Tech

Anker Nebula Capsule mini projector

Samsung Galaxy Chromebook laptop

Anker wirless Qi charging stand

Speck Gemshell clear iPhone 13 case (was $25, now 30% off)

Blue Yeti USB mic (was $130, now 23% off)

LG OLED C1 Series 65” Smart TV (was $2500, now 28% off)

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Bose Sport Earbuds

These sweat-proof, bass-thumping buds will help you excel in the gym.

Amazon Echo Dot (3rd generation)

If you’ve been jonesing for a digital Jeeves, the older version of the Echo Dot is on sale for one of the best prices we’ve seen in a hot minute.

Amazon Fire TV Stick (was $50, now 50% off)

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Apple AirPods Pro (was $249, now 29% off)

Kitchen

Fellow Stag EKG electric gooseneck kettle

Zeppoli classic kitchen towels 15-pack

Instant Vortex 5.7 quart air fryer

All-Clad D3 stainless steel frying pant cookware set

Nespresso Vertuo Next Espresso Machine

Smeg 4-slot toaster

Smeg’s coveted retro-style appliances don’t often go on sale, so you’d better hop on this deal while you can.

All-Clad D3 Stainless Cookware, 12-Inch fry pan with lid

Used in high-end kitchens all over the world, so you can elevate your home cooking into fine dining territory.

Bodum Brazil French press

Lodge 10/25″ cast iron skillet

Zojirushi Neuro Fuzzy rice cooker

Vitamix A2300 Ascent Series Smart Blender

Staub braiser with glass lid (was $357, now 58% off)

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AeroGarden Harvest (was $150, now 40% off)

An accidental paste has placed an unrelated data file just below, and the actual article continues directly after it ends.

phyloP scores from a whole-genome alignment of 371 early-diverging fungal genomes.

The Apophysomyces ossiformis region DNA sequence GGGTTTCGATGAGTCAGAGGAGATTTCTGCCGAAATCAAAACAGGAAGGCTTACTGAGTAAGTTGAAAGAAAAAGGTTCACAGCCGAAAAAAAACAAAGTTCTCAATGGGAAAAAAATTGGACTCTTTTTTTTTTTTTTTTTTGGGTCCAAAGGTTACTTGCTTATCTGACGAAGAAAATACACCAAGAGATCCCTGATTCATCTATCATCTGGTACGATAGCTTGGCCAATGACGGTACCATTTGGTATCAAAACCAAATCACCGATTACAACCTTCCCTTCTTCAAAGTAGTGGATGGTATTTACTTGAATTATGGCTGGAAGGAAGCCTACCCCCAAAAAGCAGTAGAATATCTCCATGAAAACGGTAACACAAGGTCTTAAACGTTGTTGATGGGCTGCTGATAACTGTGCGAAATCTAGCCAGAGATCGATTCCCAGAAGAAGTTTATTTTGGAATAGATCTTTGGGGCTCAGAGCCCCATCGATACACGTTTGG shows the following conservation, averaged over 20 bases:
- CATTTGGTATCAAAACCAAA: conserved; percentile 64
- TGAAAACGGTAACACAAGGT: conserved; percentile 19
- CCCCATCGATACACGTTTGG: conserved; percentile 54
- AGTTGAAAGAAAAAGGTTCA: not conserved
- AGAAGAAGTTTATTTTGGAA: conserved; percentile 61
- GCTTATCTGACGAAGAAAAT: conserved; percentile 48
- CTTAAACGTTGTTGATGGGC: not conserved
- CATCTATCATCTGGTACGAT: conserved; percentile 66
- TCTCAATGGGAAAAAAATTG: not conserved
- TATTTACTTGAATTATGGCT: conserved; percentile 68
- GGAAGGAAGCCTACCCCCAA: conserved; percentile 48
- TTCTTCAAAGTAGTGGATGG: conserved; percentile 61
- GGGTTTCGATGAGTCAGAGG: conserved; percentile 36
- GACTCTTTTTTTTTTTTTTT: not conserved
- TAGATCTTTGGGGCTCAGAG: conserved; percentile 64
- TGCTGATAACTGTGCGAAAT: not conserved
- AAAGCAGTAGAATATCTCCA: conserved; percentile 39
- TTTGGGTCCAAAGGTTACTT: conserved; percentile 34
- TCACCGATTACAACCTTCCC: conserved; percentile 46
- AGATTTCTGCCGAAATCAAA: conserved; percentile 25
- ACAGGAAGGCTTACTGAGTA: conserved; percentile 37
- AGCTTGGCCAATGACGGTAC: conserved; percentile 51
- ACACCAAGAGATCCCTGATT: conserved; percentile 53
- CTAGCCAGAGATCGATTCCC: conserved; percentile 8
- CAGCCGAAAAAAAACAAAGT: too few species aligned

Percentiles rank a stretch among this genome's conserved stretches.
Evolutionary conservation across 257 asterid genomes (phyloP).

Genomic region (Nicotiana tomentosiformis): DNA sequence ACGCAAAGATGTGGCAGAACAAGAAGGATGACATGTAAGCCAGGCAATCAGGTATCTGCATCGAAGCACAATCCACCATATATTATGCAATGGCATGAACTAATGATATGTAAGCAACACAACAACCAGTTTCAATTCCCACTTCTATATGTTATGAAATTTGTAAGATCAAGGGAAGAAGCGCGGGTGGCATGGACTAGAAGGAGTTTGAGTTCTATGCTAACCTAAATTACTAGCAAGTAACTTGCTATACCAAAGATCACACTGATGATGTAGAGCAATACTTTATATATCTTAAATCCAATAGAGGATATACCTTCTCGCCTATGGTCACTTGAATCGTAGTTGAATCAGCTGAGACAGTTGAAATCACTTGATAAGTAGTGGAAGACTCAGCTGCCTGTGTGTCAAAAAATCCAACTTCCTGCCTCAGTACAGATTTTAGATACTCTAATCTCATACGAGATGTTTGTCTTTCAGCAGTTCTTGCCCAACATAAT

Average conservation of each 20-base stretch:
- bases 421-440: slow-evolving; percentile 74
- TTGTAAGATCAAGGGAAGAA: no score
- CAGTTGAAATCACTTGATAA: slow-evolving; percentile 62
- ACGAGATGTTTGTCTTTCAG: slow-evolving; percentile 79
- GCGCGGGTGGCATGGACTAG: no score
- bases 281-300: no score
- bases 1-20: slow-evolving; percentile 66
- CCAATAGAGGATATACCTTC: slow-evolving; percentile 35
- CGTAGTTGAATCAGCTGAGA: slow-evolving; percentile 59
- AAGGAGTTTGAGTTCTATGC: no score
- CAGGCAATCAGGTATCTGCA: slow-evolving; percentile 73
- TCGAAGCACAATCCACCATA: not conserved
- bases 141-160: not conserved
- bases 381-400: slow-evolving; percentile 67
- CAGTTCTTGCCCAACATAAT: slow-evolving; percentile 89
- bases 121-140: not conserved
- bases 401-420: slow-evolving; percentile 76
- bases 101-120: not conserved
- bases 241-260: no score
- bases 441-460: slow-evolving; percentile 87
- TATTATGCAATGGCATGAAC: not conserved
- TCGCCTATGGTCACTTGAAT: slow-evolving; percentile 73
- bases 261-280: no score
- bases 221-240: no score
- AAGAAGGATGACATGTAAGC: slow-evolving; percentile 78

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Breville Precision Brewer (was $420, now 29% off)

Ninja Air Fryer 5-quart (was $150, now 33% off)

Home

Amazon smart soap dispenser

Bio Bidet Bliss BB200 smart toilet

Flexispot EG1 electric standing desk

Welhome Hudson Organic Cotton Towel Set (6-Piece)

Versanora Creativo Work Desk

Audio-Technica AT-LP60X turntable and Microlab Pro1BT speaker bundle

Dust off those vinyl records and turn up the volume.

Medify MA-40 air purifier

It’s never been more important to keep the air in your home fresh and clean.

Amazon Blink Mini camera

There’s, like, a zero percent chance Bezos isn’t watching the goings-on inside your home. Might as well let Amazon watch (and protect) the outside of it, too.

nuLOOM Moroccan Blythe Area Rug

Casper Sleep original hybrid mattress, queen (was $1395, now 15% off)

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iRobot Roomba 692 robot vacuum (was $300, now 33% off)

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Sonneman 2050-63 LED Quattro task lamp (was $240, now 31% off)

Costa Farms pachira plant

Fitness

Amazon Halo fitness tracker

Under Armour Undeniable duffle gym bag

Balancefrom GoYoga yoga mat with carrying strap

XTERRA Fitness Folding Treadmill

Circuit Fitness Water Rowing Machine

Adidas Ultraboost sneakers

Garmin Vivoactive fitness watch

Rogue speed rope (was $26, now 30% off)

ADD

TriggerPoint GRID Foam Roller (was $40, now 30% off)

ADD

NordicTrack Commercial Series + 30-Day iFit membership (was $3200, now 22% off)

ADD

BowFlex SelecTech 552 adjustable dumbbells (pair) (was $550, now 27% off)